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Close-up of a man's eyes.

Regaining focus

Once-injured officer helps others heal

Wearing a one-of-a-kind prosthetic eye helped Cpl. Tim Belliveau have open conversations about his work injury and move past it to help others. Credit: Paul Greene, RCMP


The nine-millimetre bullet that blew out RCMP Cpl. Tim Belliveau's left eye hangs from his neck on a gold chain. He uses the flattened piece of metal as a conversation starter about the day that changed his life and how talking about it has helped him to heal.

"It's a weird time. You're normal, and then your life gets flipped upside down," says Belliveau, an instructor with the RCMP's Tactical Training Section in Fredericton, N.B. He spent most of his nearly 38 years with the RCMP on the Emergency Response Team (ERT).

Belliveau had been with the training section for five years when, in January 2012, an accident changed his life. During a training session at an indoor firing range, a student officer's bullet ricocheted off a light cage and hit Belliveau in the left cheekbone. He says it felt like a punch in the face.

He lost his left eye. After the accident, Belliveau struggled with depth of vision and loss of focus in his right eye. Bumping into things left his hands bruised and battered. He laughs about it now but, at the time, he was frustrated and angry.

"I felt like it was never going to get better, so it was easy to get on that pity pot," says Belliveau, who met with a psychologist for eight months. He says it helped him understand his reaction to the situation was normal, and learned ways to handle it better.

Nearly five months after the accident, Belliveau was back at work with limited duties. His emotions still raw, he agreed to be an instructor for the mental health awareness course Road to Mental Readiness, thinking others might identify with his story. In the end, it was also good for him.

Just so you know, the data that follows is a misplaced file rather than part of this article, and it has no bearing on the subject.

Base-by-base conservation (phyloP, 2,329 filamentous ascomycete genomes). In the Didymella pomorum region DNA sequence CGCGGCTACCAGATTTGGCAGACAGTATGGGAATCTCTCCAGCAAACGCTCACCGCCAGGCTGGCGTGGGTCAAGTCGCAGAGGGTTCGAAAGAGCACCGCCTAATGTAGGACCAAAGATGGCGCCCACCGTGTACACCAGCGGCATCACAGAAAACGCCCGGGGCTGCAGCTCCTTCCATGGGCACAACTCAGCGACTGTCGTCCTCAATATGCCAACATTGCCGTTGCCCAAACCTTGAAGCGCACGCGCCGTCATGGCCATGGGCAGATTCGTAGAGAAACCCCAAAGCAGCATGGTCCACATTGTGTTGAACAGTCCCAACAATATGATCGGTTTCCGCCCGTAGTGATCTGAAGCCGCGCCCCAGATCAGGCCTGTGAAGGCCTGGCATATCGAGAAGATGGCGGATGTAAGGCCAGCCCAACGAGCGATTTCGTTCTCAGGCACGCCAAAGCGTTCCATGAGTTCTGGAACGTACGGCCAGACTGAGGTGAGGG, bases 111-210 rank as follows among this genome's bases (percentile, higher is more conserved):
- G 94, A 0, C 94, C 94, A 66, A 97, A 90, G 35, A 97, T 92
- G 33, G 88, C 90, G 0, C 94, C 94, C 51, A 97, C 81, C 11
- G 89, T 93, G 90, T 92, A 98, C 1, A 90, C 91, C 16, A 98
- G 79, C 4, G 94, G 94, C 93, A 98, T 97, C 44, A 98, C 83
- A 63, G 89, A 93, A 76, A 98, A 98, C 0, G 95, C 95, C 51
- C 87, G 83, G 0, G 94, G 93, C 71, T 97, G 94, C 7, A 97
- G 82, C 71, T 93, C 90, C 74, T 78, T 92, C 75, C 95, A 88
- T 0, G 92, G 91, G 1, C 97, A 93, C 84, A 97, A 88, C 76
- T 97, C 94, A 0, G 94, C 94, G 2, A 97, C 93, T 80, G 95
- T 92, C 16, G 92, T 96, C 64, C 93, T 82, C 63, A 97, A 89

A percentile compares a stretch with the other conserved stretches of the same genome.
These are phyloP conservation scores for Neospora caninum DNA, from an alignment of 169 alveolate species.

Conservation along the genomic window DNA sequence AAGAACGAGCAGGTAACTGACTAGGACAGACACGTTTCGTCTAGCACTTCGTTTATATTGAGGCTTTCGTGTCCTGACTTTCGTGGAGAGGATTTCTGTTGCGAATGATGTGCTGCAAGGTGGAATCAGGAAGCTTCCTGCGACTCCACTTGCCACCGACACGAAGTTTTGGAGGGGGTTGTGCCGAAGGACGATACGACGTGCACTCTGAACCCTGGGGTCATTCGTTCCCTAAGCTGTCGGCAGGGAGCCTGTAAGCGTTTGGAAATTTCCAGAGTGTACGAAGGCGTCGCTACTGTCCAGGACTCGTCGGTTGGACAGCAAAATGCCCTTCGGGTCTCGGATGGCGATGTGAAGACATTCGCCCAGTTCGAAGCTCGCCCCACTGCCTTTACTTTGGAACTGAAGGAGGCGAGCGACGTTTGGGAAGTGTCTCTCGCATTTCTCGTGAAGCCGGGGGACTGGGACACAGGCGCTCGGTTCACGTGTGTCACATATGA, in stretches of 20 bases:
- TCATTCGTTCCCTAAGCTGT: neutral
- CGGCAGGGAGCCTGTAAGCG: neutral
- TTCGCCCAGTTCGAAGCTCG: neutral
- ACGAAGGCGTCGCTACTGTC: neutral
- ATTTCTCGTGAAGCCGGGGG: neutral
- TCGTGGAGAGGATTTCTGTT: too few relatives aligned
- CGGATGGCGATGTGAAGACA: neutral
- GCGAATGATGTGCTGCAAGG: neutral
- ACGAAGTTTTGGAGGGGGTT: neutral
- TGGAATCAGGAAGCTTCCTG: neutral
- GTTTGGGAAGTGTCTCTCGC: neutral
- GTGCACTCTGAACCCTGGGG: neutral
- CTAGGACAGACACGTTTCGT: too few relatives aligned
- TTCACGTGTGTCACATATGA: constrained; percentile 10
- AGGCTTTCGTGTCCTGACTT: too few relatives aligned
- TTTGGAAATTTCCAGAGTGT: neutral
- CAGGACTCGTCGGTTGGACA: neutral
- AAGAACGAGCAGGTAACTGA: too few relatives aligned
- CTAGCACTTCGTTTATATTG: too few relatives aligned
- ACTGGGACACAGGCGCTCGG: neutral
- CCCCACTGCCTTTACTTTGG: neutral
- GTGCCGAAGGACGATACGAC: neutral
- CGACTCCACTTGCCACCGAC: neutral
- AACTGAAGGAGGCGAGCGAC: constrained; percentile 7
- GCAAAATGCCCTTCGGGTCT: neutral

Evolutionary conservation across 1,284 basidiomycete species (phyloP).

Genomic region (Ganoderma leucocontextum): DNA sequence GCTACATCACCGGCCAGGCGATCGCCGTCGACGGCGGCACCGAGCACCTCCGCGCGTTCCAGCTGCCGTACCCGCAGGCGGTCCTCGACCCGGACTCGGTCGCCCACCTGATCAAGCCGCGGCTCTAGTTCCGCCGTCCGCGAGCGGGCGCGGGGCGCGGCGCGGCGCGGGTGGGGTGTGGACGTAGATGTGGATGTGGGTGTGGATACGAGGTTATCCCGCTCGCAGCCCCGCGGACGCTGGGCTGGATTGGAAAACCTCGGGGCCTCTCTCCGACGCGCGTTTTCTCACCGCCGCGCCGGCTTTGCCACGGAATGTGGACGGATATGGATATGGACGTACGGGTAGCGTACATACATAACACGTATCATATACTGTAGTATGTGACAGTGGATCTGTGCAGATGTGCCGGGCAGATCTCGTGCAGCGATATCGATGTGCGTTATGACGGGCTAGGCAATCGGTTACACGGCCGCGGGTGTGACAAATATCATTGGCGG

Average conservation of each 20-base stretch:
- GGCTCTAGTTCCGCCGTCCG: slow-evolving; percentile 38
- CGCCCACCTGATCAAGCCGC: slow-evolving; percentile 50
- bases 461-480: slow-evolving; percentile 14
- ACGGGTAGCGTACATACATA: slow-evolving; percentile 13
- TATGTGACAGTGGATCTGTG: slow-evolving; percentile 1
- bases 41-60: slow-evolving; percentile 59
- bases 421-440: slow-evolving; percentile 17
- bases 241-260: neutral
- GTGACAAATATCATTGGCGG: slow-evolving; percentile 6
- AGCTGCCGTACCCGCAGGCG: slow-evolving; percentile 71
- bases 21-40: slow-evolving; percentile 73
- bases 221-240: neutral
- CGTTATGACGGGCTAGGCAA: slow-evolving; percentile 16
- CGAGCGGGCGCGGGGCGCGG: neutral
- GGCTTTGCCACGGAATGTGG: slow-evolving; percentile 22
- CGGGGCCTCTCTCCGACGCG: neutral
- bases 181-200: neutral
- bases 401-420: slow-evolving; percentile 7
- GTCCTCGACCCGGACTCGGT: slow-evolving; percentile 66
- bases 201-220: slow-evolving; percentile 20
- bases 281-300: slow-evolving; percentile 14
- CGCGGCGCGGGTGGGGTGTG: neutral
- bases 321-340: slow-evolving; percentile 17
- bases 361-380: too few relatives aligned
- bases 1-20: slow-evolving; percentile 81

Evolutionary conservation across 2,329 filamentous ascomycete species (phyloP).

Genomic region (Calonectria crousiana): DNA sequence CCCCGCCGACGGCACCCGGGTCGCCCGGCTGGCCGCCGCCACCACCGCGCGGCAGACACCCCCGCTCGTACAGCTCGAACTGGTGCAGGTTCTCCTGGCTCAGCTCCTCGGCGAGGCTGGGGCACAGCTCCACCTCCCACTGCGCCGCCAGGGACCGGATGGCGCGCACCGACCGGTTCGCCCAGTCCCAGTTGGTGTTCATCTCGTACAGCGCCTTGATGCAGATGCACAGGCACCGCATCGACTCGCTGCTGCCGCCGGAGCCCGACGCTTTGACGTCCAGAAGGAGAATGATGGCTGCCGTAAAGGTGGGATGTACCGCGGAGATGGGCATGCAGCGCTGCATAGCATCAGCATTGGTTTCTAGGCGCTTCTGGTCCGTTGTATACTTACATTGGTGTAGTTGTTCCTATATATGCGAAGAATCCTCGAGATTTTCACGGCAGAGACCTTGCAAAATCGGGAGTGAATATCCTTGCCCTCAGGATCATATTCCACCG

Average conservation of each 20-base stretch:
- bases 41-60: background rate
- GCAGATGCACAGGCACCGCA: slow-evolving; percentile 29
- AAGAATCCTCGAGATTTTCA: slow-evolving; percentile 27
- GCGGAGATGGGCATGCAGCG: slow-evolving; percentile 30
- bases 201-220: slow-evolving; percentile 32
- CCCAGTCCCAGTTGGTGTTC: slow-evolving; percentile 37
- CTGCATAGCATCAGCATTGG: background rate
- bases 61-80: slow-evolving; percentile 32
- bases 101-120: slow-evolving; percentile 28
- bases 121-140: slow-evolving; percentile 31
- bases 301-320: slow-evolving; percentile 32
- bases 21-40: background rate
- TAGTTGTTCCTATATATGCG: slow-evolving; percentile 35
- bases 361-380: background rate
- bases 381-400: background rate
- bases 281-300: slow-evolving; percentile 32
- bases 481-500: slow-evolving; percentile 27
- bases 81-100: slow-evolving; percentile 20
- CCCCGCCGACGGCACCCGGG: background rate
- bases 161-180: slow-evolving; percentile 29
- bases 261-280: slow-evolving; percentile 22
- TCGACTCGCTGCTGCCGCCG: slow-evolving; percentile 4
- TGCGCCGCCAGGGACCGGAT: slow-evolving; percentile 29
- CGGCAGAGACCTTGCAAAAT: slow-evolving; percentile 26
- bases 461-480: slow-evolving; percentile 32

"I would relate how certain aspects of the course helped me and, as I was teaching, I would be going through it again," says Belliveau.

Initially self-conscious about his appearance, Belliveau says he kept his head down and avoided eye contact. But people wanted to hear his story. Belliveau says he couldn't talk about it without crying at first and he was embarrassed by his emotions, which were uncharacteristic of him.

But the more he talked and saw that he didn't make people uncomfortable, the more his confidence returned. Today, he wears a prosthetic eye. In place of a pupil, Belliveau's eye displays a hand-painted ERT crest.

"For a while, I used a prosthetic that matched my other eye but it was distracting for people. They would look from one eye to the other — you could tell they were trying to figure out what was going on there," he says. "This one makes it obvious. They see it and go 'Oh, OK, he's got a fake eye' and then they move on mentally."

Belliveau continues to work in the Tactical Training Section but he hasn't worked on the front line nor carried a weapon outside of a training facility since the accident.

Even with less peripheral vision on the left, Belliveau is now used to having just one eye. He says most days he doesn't even remember what life was like with two.

"You learn to deal with what you have and the reality you're in," says Belliveau. "Once you accept that, you move on and enjoy life."

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